Ruling the blitz
EDEN PRAIRIE, Minn. -- This is what happens when you have a young quarterback, and MVP-caliber tailback and a defensive coordinator who is always looking for new ways to bring pressure: A blitz followed by another blitz and another. Then, a short respite. Finally, one more blitz for good measure.
In its regular season finale, Minnesota faced some form of blitz on four of every five plays. According to the Vikings' film study, New York Giants defensive coordinator Steve Spagnuolo blitzed on 80 percent of their 55 offensive plays. That's an extraordinary number even for an aggressive defensive scheme; blitzing on 50 percent of downs is usually considered high.
There were plenty of factors in that uptick, among then Spagnuolo's hope to give future playoff opponents new looks to prepare for But it's worth noting that Spagnuolo's mentor is Philadelphia defensive coordinator Jim Johnson, who bring the original form of that blitzing style Sunday to the Metrodome to face the Vikings.
"I don't have any illusions about it," Vikings coach Brad Childress said. "If we saw about 80 percent [from New York], we might see 90 percent come next Sunday."
That sentiment represents a bit of gamesmanship between Childress and Johnson, who were once assistants together on the Eagles' staff. But there is little doubt the Eagles will test Minnesota's ability to handle blitzers coming from all angles of the field. More specifically, can quarterback Tarvaris Jackson handle it without being pressured into mistakes?
"You just treat it like a blitz drill," Jackson said. "We know they are pretty much going to do the same stuff as New York as far as blitzing. They're liable to bring anything so we have to be ready for everything."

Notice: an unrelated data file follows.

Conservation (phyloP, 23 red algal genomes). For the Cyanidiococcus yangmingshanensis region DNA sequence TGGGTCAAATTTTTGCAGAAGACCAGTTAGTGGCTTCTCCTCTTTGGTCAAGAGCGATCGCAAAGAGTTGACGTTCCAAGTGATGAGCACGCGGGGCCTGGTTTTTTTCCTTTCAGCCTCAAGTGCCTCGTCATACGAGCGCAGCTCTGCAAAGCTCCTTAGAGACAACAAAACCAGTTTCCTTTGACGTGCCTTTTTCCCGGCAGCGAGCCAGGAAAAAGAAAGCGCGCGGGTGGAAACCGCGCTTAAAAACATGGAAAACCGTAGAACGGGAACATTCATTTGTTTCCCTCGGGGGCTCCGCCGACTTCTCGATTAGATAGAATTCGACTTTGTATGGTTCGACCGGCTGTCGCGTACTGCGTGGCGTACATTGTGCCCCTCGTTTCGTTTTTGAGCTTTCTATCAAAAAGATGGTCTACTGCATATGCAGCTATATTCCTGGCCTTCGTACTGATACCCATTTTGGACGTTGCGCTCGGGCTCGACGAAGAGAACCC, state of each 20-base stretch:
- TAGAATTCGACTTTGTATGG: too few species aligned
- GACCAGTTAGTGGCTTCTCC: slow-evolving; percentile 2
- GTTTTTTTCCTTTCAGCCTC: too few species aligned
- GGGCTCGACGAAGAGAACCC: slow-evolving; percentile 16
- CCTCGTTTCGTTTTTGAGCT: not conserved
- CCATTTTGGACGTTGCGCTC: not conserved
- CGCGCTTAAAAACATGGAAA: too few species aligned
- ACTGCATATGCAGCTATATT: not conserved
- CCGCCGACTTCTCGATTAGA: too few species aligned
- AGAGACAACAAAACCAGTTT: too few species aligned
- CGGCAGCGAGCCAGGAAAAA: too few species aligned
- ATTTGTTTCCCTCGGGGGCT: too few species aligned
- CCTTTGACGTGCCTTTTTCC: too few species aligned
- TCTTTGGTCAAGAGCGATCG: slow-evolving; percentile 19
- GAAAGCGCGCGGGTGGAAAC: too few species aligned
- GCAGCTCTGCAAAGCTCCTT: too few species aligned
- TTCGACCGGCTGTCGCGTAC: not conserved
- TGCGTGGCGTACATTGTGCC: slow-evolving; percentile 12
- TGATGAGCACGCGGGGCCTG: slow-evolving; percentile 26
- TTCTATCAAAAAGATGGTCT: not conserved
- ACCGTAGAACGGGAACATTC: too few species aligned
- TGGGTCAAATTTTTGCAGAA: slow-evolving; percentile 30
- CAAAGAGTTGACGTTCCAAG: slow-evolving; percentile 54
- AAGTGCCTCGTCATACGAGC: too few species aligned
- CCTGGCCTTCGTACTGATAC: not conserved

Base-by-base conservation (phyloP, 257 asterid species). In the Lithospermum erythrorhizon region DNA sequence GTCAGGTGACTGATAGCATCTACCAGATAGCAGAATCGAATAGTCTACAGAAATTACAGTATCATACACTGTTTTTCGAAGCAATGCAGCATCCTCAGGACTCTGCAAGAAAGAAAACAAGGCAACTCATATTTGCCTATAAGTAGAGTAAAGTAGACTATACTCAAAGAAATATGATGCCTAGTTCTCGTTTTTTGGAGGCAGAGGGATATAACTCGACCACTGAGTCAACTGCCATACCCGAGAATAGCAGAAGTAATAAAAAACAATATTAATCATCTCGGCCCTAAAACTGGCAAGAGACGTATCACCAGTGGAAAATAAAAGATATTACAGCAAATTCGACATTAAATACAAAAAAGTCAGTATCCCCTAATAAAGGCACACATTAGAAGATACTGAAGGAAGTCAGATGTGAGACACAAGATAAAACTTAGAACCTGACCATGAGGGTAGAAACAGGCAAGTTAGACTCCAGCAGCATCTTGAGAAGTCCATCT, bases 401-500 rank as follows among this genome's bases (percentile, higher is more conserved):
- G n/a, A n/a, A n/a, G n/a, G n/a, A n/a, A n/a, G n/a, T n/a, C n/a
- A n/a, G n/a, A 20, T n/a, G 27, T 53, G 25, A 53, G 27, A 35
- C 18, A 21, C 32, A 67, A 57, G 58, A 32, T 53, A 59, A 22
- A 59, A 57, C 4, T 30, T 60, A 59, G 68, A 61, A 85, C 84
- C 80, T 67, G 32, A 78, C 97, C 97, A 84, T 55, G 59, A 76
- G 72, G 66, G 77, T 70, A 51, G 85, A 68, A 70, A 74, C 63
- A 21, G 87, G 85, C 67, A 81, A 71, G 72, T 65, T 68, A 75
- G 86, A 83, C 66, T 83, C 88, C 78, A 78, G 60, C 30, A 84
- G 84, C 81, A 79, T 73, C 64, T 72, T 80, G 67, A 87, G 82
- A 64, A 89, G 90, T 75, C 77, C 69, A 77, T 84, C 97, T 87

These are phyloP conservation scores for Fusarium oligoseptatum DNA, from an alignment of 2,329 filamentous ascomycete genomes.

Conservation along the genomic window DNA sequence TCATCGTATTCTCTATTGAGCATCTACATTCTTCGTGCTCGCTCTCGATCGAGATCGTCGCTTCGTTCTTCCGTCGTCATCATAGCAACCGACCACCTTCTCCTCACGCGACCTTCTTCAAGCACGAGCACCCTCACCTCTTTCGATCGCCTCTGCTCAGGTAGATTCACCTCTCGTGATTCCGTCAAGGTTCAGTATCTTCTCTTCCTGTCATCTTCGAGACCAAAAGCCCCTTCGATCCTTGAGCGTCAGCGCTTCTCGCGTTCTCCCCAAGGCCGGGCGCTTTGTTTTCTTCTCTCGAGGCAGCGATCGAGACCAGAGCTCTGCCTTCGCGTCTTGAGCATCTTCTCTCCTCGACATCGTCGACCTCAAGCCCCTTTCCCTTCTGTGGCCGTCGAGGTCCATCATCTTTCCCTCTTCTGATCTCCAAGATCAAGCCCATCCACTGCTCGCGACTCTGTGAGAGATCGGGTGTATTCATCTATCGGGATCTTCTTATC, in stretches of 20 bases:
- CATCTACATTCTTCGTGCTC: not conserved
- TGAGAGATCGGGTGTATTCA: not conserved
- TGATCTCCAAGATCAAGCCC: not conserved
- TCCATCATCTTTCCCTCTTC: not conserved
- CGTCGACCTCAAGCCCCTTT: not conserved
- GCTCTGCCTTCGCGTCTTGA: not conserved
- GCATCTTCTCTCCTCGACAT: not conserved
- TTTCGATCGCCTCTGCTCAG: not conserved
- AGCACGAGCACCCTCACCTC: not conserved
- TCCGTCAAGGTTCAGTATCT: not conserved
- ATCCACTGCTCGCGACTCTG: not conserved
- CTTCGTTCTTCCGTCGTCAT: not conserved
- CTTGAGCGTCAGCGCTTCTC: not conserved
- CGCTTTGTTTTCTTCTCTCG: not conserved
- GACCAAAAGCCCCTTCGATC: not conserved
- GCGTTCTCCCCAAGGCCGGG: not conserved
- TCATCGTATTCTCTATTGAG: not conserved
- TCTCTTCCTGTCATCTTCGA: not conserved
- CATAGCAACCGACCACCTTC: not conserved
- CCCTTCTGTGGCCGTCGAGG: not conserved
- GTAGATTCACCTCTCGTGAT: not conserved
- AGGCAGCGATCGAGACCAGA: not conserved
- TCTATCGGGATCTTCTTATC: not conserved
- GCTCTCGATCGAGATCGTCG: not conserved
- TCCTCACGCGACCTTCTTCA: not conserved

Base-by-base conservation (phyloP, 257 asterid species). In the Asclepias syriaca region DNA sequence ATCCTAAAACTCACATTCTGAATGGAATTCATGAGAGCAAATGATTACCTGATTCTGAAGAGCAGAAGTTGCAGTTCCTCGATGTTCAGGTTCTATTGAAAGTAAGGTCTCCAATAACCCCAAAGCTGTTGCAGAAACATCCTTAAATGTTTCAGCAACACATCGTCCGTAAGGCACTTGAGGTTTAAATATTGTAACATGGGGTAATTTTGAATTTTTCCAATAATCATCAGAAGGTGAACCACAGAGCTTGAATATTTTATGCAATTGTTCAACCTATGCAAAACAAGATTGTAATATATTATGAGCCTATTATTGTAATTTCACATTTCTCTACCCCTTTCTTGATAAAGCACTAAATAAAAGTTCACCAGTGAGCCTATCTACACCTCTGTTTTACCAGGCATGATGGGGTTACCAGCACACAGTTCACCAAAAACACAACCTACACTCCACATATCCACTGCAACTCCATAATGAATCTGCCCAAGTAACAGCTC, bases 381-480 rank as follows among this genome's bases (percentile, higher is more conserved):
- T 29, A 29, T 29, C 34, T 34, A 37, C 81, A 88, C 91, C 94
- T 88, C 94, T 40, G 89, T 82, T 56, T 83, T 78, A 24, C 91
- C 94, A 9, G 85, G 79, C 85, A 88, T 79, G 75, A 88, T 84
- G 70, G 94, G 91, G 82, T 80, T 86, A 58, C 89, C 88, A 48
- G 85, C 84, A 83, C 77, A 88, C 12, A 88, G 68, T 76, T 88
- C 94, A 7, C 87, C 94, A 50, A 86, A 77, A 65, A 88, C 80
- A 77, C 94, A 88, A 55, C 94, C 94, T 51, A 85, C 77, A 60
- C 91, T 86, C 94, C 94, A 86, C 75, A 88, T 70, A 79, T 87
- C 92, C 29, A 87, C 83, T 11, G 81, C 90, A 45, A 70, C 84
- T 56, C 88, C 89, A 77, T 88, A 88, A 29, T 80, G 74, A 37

Here are the facts:
- Johnson called the third-most blitzes in the NFL this season, according to the Elias Sports Bureau.
- Jackson ranked No. 43 in the NFL this season against the blitz based on passer rating, according to STATS, Inc. Jackson completed 50 percent of his passes and took six sacks in 42 plays against the blitz this season for a 70.8 rating.
(In case you're wondering, Vikings backup Gus Frerotte performed much worse against the blitz. According to STATS, Frerotte threw six interceptions and took 14 sacks in 100 plays against the blitz for a 43.3 passer rating.)
Not every blitz is designed for pass rush, of course. With tailback Adrian Peterson in the Vikings' backfield, the Giants and Eagles use blitz formations to add help for the rush defense at the line of scrimmage. "They can be just as disruptive as anything," Childress said.
So how do the Vikings plan to combat the blitz? According to offensive coordinator Darrell Bevell, it's been a "rules week" in practice. In other words, coaches are stressing that players block their assigned man regardless of the look they see from the opposing defense. Freelancing only compounds the pressure.
"When we face a team like this," Bevell said, "we tell the guys it's a rules week. You have to go by your rules because people want to start rigging it. ... You have to go by your rules and let the rules take care of it."
This much seems clear: The rules will get a workout Sunday.